The 2010 NPSGs, as applicable to the hospital setting, are presented in Table 1.3 There are currently 16 NPSGs, eight of which have components pertaining to the hospital setting. In addition, the Universal Protocol addresses measures that should be taken to prevent inappropriate surgical procedures. Although no new NPSGs were developed for 2010, these goals underwent extensive review and modification in 2009, with certain changes that took effect on January 1, 2010. For instance, as of 2010, organizations are expected to have fully implemented the requirements (established in 2009) related to health care–associated infections.2
NPSG No. 8, which pertains to medication reconciliation for patients in all health care settings, was established to create smoother transitions in patient care. Patients are often treated by myriad health care providers;4 unfortunately, however, our current health care infrastructure does not lend itself to effective coordination and communication among these practitioners, particularly in matters of pharmacotherapy.5 This deficiency often leads to fragmented care.6 Thus, it is crucial that health care providers, including pharmacists, address these gaps, to improve the quality of patient care.4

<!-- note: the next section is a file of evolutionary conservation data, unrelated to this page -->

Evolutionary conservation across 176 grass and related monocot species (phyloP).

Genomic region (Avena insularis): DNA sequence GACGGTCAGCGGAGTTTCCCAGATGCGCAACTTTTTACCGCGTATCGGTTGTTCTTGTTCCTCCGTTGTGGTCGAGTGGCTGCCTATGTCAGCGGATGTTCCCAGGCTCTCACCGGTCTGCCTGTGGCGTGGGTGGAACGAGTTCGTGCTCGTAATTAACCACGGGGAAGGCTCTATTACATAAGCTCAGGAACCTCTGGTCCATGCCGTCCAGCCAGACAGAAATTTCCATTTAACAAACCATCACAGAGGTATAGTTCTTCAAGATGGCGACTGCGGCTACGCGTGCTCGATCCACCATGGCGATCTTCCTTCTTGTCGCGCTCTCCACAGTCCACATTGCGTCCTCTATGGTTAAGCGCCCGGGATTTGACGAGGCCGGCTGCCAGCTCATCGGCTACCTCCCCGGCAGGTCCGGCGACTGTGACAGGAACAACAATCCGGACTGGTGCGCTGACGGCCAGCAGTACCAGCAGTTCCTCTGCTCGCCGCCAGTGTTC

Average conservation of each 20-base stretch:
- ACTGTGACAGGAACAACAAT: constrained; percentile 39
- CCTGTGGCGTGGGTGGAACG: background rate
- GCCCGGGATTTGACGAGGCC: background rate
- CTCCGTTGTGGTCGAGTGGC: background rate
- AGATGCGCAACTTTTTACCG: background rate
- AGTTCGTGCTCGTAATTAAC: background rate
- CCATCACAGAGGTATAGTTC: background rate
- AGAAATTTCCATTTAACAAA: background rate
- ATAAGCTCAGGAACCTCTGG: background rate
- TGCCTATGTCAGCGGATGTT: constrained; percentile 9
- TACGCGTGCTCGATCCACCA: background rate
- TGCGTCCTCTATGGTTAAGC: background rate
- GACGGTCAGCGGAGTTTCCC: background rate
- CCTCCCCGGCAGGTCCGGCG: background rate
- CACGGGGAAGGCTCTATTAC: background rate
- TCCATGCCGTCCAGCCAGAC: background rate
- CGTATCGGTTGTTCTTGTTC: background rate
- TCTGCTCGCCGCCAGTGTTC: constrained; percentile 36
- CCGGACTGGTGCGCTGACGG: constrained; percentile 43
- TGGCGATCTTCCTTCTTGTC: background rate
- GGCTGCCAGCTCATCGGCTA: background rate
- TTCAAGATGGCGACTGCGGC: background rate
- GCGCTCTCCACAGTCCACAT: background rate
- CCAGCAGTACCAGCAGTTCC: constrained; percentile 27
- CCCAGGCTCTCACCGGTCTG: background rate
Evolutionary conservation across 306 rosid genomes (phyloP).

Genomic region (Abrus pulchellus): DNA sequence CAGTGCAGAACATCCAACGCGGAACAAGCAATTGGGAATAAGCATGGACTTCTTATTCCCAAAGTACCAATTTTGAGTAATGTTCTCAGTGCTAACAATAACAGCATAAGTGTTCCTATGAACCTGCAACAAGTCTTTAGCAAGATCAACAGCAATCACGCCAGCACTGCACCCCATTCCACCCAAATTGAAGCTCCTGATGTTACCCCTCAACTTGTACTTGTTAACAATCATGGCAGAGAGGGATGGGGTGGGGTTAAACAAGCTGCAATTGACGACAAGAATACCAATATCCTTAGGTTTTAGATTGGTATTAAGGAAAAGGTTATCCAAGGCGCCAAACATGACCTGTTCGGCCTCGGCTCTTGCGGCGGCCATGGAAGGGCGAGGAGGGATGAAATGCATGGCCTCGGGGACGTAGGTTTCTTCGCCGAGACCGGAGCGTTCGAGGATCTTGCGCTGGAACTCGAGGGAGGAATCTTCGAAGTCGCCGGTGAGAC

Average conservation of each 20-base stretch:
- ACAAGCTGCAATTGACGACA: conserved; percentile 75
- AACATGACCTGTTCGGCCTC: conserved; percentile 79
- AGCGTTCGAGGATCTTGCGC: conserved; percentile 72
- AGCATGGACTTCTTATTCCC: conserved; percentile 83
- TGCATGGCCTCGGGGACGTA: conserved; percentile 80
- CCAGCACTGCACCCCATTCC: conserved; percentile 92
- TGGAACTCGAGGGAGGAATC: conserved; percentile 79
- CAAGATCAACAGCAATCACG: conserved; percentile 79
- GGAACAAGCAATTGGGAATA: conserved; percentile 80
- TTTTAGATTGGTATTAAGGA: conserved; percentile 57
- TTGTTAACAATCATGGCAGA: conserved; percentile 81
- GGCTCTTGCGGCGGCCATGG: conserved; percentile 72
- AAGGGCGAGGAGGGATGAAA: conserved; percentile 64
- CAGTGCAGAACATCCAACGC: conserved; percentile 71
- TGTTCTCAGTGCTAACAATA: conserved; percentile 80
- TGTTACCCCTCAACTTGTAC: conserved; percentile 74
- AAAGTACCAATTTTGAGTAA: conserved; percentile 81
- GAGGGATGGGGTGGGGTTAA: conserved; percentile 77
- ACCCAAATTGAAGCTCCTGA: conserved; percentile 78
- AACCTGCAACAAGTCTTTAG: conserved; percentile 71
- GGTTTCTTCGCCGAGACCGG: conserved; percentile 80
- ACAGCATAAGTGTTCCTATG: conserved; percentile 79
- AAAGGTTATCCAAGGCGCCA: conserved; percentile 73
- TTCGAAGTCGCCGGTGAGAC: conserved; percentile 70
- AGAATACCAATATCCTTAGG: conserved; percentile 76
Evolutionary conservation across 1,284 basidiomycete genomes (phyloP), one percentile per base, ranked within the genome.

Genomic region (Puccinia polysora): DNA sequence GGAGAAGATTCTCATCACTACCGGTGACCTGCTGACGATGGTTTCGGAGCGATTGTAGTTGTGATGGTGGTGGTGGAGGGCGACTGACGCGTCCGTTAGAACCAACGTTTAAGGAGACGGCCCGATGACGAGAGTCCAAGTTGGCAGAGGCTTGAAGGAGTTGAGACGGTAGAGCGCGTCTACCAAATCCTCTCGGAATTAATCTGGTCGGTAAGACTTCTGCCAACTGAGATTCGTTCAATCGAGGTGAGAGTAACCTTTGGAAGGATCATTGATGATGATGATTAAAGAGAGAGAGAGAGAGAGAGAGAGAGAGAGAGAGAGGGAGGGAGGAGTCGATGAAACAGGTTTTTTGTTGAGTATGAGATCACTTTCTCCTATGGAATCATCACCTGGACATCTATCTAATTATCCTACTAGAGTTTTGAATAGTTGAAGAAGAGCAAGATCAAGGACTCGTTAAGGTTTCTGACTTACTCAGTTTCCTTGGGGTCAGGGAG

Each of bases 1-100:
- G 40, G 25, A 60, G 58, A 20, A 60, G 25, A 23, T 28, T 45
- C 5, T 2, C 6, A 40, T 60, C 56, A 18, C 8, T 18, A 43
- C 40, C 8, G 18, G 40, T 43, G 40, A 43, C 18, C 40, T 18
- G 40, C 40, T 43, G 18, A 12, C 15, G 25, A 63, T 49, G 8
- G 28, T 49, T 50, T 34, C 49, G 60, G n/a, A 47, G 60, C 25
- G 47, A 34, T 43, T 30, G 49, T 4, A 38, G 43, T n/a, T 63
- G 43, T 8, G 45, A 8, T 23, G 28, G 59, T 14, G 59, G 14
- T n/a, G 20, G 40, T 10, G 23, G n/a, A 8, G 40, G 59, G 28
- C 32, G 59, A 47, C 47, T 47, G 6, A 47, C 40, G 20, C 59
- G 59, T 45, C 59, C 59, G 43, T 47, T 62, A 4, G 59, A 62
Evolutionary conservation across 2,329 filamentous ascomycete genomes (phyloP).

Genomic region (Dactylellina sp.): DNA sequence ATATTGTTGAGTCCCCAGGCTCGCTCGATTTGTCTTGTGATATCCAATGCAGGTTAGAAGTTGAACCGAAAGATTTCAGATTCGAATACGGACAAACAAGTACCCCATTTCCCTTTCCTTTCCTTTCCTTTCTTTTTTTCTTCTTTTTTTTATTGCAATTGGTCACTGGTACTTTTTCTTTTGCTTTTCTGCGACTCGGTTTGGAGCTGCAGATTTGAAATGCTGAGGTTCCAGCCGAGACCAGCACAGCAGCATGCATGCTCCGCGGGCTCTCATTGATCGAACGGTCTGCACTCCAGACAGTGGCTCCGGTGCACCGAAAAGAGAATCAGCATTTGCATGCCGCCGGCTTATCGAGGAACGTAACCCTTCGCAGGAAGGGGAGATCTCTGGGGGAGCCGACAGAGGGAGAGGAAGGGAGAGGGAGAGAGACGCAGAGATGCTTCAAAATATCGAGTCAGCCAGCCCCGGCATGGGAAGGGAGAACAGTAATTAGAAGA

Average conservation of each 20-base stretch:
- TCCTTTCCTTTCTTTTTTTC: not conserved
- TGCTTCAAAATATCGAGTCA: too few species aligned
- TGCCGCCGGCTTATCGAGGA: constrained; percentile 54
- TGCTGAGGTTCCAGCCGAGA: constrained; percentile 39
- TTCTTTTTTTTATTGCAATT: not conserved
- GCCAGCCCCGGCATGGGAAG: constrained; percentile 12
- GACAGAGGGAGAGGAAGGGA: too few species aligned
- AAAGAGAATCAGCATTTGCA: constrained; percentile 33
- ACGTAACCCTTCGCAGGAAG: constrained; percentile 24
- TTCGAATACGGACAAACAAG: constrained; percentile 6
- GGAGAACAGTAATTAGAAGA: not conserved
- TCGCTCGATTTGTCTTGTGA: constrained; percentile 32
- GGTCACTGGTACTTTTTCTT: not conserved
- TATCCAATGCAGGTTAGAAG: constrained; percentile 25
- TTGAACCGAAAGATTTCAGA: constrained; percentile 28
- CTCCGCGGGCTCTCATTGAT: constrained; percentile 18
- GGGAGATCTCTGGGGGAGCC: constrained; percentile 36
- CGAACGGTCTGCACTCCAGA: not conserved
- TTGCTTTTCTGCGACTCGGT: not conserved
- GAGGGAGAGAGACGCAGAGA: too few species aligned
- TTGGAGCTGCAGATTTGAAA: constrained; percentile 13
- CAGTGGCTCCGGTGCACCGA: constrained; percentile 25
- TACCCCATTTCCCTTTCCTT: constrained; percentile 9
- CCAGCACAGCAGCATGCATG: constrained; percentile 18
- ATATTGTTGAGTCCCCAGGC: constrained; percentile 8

In light of this situation, in June 2003, the American Society of Health-System Pharmacists (ASHP) released a policy statement related to continuity of care in medication management (CCMM):
To recognize that continuity of care is a vital requirement in the appropriate use of medications; further, to strongly encourage pharmacists to assume professional responsibility for ensuring the continuity of pharmaceutical care as patients move from one setting to another (e.g., ambulatory care to inpatient care to home care); further, to encourage the development of strategies to address the gaps in continuity of pharmaceutical care.7
In response to this statement, ASHP established a Continuity of Care Task Force in December 2003. Members of this task force were responsible for identifying practice gaps and barriers contributing to the discontinuity of patient care and recommending actions for improving or implementing CCMM. CCMM was defined as “a longitudinal process that is coordinated and provided among practitioners and organizations over time, consistent with the ongoing needs of the individual patients;” medication management was considered an essential component of continuity of care.4